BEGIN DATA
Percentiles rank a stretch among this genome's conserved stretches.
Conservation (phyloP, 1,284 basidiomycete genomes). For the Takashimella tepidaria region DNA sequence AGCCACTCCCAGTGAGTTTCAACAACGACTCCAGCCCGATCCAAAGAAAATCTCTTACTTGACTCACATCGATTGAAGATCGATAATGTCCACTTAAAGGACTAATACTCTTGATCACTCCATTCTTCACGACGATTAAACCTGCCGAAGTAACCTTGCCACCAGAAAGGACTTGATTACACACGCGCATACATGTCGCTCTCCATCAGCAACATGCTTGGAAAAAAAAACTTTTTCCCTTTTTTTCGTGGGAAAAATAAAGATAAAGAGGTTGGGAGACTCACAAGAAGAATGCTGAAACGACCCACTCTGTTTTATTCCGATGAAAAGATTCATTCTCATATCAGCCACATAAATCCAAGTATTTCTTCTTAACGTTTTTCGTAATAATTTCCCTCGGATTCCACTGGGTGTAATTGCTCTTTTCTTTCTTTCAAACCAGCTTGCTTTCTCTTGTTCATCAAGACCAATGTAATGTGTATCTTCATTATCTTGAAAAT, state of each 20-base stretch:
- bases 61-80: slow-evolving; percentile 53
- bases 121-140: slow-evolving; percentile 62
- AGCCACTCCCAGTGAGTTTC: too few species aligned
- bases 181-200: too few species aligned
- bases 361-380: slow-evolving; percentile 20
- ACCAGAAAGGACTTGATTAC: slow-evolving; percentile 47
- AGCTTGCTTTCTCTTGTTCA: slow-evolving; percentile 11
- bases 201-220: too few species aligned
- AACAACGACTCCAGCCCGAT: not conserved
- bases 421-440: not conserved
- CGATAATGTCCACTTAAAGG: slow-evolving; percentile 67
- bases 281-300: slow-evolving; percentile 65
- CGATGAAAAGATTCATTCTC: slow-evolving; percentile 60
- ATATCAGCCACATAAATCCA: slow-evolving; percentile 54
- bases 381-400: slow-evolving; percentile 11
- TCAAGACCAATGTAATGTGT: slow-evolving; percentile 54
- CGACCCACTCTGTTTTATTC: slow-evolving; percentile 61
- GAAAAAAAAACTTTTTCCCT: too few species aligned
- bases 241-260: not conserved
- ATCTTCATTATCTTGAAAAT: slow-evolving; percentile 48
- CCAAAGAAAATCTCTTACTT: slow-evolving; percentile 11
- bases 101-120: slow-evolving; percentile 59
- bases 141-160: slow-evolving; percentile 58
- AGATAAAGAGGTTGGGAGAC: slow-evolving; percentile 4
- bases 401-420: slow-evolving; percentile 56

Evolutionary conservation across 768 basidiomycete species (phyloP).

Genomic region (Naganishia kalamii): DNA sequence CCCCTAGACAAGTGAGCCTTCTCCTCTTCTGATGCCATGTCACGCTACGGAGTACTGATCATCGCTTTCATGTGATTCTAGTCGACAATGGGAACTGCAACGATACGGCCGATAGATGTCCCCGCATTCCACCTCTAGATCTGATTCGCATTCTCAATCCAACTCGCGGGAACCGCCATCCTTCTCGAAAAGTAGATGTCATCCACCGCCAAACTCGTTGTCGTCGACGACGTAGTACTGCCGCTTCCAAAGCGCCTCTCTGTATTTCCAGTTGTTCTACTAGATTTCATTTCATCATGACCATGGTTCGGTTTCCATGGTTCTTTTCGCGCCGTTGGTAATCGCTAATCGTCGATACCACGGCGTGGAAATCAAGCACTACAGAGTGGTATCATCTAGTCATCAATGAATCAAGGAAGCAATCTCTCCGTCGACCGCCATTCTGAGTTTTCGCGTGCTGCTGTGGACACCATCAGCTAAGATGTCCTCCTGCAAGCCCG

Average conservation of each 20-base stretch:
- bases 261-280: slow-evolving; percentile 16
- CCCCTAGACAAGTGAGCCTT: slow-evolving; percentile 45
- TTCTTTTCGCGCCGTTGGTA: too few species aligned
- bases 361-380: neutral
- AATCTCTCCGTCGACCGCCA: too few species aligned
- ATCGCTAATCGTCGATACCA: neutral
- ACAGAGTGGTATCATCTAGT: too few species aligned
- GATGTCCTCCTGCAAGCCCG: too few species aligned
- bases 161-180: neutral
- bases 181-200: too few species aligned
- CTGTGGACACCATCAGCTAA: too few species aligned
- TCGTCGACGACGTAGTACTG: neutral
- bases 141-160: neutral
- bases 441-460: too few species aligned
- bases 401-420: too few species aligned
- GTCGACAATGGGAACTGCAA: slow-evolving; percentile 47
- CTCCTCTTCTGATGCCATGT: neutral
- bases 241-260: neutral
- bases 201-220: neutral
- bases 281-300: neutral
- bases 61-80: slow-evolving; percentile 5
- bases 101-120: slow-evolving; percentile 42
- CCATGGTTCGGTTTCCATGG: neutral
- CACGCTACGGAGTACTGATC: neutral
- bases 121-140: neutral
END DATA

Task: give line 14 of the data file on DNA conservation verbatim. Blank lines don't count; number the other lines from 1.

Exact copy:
- bases 281-300: slow-evolving; percentile 65